“Folks in leadership, please understand that we have a plan,” said Barbee, the senior pastor at Oakhurst Presbyterian Church. “And the plan is to get that down.”
“Not on the 26th, but now.”
The crowd cheered and chanted.
Last Friday, DeKalb County Superior Court Judge Clarence Seeliger ordered that the monument — a long-divisive symbol that's gained new attention in the wake of nationwide protests over racism and police violence — be removed and put into storage.
Calling the statue a nuisance and a threat to public safety, Seeliger gave county officials until June 26 to take it down.
That hasn’t happened yet and the clock is ticking, with a Confederate group threatening imminent legal action to try and keep the monument where it’s stood since 1908.
Thus Wednesday night’s rally: a very public attempt to keep pressure on officials until the obelisk is out of the square.
“For us, it's not over until it's removed and all symbols of white supremacy are removed from this square and from every square foot in Georgia, in this country,” said Mawuli Davis, a local attorney and co-chair of the Beacon Hill Black Alliance for Human Rights.
“It's got to be removed if we're going to be move forward as a society.”
DeKalb County spent several years trying to rid itself of the obelisk but, thanks in large part to Georgia laws that make it extremely difficult to even move Confederate monuments, had no such luck.
The county gave up the fight last year, opting instead to install a contextualizing marker that says the monument was erected to "glorify the 'lost cause' of the Confederacy" and has "bolstered white supremacy and faulty history."
Focus on the monument and others across the South was renewed in recent weeks as protests spread across the country. Those protesting after the deaths of black Americans at the hands of police — including Floyd in Minneapolis, Breonna Taylor in Louisville and Rayshard Brooks in Atlanta — say the monuments glorify men who fought to preserve slavery and are emblematic of the country's history of systemic racism.
With fresh attention on the obelisk in Decatur, city attorney Bryan Downs filed a complaint against DeKalb County, which technically owns the monument. The complaint did not directly challenge Georgia’s Confederate monument laws but instead focused on a code section that allows local judges to address public nuisances that are “manifestly injurious to the public health of safety.”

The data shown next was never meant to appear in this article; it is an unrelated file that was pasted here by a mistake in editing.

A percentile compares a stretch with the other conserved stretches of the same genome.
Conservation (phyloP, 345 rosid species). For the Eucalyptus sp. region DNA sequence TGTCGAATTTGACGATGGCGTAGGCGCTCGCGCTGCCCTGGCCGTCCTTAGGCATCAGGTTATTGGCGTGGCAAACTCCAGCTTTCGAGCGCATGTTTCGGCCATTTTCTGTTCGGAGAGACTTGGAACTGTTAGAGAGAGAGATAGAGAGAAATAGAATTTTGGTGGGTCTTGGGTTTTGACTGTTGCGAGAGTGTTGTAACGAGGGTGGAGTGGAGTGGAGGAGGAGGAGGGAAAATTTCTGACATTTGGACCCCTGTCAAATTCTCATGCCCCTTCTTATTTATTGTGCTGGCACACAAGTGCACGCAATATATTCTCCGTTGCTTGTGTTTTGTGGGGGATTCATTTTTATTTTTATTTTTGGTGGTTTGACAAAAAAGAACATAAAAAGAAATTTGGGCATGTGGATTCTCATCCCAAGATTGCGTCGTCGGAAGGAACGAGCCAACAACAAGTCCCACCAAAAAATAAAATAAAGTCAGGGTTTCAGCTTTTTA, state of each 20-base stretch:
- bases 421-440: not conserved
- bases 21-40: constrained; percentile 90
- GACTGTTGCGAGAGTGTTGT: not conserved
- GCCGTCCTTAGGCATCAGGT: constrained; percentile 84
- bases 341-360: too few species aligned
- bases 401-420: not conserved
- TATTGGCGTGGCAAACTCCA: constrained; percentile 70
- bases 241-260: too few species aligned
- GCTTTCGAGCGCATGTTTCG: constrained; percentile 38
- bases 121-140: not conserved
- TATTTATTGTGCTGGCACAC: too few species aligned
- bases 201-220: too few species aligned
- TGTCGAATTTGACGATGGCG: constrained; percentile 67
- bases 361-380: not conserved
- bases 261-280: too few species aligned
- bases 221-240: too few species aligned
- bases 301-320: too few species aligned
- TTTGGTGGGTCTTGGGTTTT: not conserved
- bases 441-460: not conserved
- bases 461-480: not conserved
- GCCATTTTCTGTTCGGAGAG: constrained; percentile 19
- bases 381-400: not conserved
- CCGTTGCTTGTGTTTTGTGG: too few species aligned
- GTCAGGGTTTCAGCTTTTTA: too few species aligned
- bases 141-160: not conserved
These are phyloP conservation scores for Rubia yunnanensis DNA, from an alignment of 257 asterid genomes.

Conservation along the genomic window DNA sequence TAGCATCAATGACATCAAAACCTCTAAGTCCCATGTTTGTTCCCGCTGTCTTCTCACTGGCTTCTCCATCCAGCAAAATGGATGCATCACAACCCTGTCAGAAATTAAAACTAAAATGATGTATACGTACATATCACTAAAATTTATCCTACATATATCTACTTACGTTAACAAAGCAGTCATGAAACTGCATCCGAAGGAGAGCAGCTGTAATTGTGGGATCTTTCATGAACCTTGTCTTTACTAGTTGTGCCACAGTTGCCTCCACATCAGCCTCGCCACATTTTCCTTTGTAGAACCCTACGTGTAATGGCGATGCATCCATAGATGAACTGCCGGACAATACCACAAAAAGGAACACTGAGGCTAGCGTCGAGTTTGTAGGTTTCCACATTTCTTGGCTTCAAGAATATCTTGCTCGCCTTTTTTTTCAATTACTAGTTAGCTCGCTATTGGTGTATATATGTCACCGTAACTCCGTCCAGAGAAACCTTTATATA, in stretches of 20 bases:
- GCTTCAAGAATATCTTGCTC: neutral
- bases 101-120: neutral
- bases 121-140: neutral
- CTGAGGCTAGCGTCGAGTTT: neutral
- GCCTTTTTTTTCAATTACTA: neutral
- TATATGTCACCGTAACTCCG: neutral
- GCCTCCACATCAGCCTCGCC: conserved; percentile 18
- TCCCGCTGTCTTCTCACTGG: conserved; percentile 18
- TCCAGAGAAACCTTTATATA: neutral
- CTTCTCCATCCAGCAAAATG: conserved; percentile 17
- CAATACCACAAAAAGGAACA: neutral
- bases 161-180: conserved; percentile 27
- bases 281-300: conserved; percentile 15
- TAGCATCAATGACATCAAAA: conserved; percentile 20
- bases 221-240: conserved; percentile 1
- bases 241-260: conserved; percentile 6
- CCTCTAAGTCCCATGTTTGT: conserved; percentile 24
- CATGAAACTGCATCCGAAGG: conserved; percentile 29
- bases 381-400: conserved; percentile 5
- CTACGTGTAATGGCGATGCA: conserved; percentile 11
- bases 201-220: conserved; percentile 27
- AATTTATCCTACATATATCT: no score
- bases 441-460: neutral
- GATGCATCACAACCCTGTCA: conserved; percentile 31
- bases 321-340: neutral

Seeliger granted the motion and ordered the obelisk removed.
That duty now lies with DeKalb County. But the task hasn’t been completed yet, and it’s unclear when it might be.
County officials have not responded to multiple inquiries this week about potential plans.
The Georgia division of the Sons of Confederate Veterans, meanwhile, says its planning to try and stop the obelisk from going anywhere.
Spokesman Martin O’Toole told The Atlanta Journal-Constitution that the group is drafting a motion asking Seeliger to reopen the case.
“There was no opposition filed by the county to the city's complaint,” O’Toole said, “so we feel that the case has not been heard on its merits.”
O'Toole's group already filed a civil lawsuit this week to try and prevent the relocation of a similar obelisk in the heart of downtown Athens. It has also threatened litigation over the city of Kennesaw's recent decision to remove a Confederate battle flag from a local war memorial.
O’Toole said action could be taken in the DeKalb case as soon as Thursday.
Groups like the Beacon Hill Black Alliance for Human Rights, Hate Free Decatur and other activists were already urging officials to act quickly.
They blasted DeKalb CEO Michael Thurmond for not already having removed the monument. One Beacon Hill member spelled out the email address for DeKalb’s chief operating officer Wednesday night as the hundreds gathered typed it into their phones.
Sara Patenaude, a leader of Hate Free Decatur, said she was glad that Decatur officials for pursued the matter and that Judge Seeliger paved the way for removal.
“But I will not give my praise,” she said, “until we see a crane come in and see that monument leave.”